Descriptive Study of Prescriptions for Opioids from a Suburban Academic Emergency Department Before New York’s I-STOP Act
- Author(s): Ung, Lyncean;
- Dvorkin, Ronald;
- Sattler, Steven;
- Yens, David
- et al.
Published Web Locationhttps://doi.org/10.5811/westjem.2014.12.22669
Introduction: Controlled prescription opioid use is perceived as a national problem attributed to all specialties. Our objective was to provide a descriptive analysis of prescriptions written for controlled opioids from a database of emergency department (ED) visits prior to the enactment of the I-STOP law, which requires New York prescribers to consult the Prescription Monitoring Program (PMP) prior to prescribing Schedule II, III, and IV controlled substances for prescriptions of greater than five days duration.
Methods: We conducted a retrospective medical record review of patients 21 years of age and older, who presented to the ED between July 1, 2011 – June 30, 2012 and were given a prescription for a controlled opioid. Our primary purpose was to characterize each prescription as to the type of controlled substance, the quantity dispensed, and the duration of the prescription. We also looked at outliers, those patients who received prescriptions for longer than five days.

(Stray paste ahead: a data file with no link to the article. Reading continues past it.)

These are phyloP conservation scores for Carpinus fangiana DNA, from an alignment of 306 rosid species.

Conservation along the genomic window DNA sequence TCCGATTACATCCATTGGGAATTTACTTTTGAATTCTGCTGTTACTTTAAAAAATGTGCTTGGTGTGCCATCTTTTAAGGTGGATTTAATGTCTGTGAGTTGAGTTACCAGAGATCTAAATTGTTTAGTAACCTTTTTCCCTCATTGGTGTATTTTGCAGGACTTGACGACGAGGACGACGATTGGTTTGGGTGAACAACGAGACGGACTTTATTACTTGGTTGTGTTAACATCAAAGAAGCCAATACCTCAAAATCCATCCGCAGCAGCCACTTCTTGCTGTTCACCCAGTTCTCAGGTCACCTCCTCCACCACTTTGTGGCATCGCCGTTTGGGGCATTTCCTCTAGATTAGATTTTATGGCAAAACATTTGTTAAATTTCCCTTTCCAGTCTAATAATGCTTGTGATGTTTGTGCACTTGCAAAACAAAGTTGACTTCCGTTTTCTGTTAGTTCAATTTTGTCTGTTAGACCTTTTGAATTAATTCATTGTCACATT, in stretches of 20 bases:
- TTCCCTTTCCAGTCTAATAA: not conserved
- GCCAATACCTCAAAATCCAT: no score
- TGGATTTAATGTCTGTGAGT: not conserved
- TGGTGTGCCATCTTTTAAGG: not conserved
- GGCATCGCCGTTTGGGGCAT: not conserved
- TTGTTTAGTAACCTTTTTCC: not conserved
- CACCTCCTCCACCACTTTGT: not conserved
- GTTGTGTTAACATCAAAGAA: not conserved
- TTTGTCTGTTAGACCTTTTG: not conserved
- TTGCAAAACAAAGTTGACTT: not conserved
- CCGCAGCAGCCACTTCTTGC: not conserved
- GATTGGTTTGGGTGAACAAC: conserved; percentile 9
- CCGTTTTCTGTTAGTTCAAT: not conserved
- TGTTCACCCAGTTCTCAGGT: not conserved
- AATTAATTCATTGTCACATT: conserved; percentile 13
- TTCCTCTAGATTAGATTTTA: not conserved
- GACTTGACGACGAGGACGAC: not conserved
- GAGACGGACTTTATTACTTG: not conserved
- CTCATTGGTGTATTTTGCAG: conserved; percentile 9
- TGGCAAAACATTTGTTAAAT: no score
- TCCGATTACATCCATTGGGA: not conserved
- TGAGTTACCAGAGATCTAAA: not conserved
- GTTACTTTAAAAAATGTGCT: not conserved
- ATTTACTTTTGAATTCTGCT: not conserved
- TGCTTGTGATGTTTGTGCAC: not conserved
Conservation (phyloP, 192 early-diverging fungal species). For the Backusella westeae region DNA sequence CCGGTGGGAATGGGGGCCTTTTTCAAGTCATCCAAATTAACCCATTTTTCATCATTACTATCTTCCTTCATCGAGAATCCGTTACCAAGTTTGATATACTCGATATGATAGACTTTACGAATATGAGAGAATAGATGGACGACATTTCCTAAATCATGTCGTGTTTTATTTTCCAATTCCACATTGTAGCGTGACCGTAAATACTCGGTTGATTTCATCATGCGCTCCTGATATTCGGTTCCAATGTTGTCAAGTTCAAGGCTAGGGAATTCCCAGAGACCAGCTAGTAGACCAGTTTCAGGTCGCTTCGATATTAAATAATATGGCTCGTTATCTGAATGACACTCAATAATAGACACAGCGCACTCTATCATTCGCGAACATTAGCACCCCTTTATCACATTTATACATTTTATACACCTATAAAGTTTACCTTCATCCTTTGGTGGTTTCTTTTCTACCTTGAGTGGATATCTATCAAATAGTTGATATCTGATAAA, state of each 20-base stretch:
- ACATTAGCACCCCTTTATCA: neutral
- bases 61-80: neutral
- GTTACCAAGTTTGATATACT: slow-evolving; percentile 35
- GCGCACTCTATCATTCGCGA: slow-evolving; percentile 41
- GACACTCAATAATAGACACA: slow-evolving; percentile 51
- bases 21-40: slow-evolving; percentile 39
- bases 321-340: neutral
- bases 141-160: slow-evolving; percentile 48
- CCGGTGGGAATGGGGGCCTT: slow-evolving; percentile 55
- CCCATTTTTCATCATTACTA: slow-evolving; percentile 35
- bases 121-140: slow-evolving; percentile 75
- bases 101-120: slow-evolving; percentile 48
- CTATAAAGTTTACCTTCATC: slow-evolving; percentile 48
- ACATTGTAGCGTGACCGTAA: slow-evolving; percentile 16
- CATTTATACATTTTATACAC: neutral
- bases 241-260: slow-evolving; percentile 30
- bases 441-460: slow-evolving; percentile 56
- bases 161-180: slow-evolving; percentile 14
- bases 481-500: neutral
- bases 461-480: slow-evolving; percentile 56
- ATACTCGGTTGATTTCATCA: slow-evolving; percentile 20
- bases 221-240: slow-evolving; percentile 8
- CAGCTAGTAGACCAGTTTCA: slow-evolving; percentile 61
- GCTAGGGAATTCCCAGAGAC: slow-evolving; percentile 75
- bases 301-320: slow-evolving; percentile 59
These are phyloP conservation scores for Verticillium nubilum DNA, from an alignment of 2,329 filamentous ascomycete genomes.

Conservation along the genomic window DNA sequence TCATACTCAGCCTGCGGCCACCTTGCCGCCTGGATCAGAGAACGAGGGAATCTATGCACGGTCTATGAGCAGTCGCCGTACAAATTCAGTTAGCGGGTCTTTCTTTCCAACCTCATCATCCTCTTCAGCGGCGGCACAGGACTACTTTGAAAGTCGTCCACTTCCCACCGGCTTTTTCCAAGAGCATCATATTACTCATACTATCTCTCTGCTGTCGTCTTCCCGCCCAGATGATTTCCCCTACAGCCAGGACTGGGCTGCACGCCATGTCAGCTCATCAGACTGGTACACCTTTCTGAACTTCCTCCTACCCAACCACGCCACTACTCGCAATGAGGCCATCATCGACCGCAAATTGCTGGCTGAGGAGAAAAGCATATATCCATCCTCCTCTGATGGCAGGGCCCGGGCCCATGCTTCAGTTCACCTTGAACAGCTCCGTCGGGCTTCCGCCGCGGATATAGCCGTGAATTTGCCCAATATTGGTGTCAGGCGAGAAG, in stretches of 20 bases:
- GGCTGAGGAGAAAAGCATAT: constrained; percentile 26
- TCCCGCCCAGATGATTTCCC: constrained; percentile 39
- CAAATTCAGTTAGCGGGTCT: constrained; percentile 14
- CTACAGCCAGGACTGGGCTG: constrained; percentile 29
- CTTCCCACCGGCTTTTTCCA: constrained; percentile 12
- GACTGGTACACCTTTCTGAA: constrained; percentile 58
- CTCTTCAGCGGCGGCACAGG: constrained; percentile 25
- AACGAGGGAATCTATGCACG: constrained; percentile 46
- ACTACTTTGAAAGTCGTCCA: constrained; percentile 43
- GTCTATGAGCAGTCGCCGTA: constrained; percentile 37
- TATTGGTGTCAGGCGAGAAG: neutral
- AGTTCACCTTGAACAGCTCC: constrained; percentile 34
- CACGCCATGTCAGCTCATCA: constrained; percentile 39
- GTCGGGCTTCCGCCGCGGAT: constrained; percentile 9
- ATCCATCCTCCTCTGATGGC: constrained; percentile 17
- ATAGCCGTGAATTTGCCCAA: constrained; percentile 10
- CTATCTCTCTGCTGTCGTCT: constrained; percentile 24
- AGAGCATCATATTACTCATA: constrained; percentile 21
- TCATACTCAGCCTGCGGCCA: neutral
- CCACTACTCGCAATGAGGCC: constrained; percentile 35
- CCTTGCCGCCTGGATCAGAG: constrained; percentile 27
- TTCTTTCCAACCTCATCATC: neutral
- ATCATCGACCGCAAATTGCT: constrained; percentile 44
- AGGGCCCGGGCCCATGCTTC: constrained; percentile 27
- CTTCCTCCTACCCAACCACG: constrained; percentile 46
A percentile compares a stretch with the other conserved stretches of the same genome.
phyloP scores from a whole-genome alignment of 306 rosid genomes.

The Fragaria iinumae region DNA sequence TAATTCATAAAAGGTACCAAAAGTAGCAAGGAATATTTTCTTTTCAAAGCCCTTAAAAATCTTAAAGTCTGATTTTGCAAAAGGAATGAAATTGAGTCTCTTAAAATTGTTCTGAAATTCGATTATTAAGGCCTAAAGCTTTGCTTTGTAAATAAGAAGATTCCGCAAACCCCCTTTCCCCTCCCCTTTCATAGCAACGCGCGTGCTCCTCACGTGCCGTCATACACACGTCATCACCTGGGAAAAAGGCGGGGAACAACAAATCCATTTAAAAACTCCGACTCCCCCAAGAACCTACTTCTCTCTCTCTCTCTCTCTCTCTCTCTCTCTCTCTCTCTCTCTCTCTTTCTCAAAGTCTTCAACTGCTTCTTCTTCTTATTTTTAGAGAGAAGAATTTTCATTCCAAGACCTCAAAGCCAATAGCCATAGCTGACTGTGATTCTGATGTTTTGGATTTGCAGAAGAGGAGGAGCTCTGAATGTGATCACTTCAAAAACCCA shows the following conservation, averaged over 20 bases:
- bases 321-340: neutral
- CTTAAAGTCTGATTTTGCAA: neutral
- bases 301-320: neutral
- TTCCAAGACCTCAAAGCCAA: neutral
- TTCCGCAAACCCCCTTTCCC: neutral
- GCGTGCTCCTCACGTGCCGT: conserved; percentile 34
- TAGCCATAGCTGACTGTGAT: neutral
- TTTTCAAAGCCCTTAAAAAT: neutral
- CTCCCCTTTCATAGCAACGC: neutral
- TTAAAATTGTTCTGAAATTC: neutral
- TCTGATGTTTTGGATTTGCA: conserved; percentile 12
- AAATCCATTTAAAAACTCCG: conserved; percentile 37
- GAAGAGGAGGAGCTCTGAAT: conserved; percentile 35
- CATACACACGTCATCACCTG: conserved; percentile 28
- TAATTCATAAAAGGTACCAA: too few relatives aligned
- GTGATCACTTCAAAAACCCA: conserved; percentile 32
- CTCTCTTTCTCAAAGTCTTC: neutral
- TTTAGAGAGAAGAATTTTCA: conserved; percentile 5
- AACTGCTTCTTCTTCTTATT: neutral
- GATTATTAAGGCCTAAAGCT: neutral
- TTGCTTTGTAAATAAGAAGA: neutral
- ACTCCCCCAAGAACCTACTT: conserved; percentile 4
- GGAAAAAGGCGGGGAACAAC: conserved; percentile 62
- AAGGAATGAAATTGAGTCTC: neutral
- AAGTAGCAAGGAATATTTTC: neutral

Results: A total of 9,502 prescriptions were written for opioids out of a total 63,143 prescriptions for 69,500 adult patients. Twenty-six (0.27%) of the prescriptions for controlled opioids were written for greater than five days. Most prescriptions were for five days or less (99.7%, 95% CI [99.6 to 99.8%]).
Conclusion: The vast majority of opioid prescriptions in our ED prior to the I-STOP legislature were limited to a five-day or less supply. These new regulations were meant to reduce the ED’s contribution to the rise of opioid related morbidity. This study suggests that the emergency physicians’ usual prescribing practices were negligibly limited by the new restrictive regulations. The ED may not be primarily contributing to the increase in opioid-related overdoses and death. The effect of the I-STOP regulation on future prescribing patterns in the ED remains to be determined. [West J Emerg Med. 2015;16(1):–0.]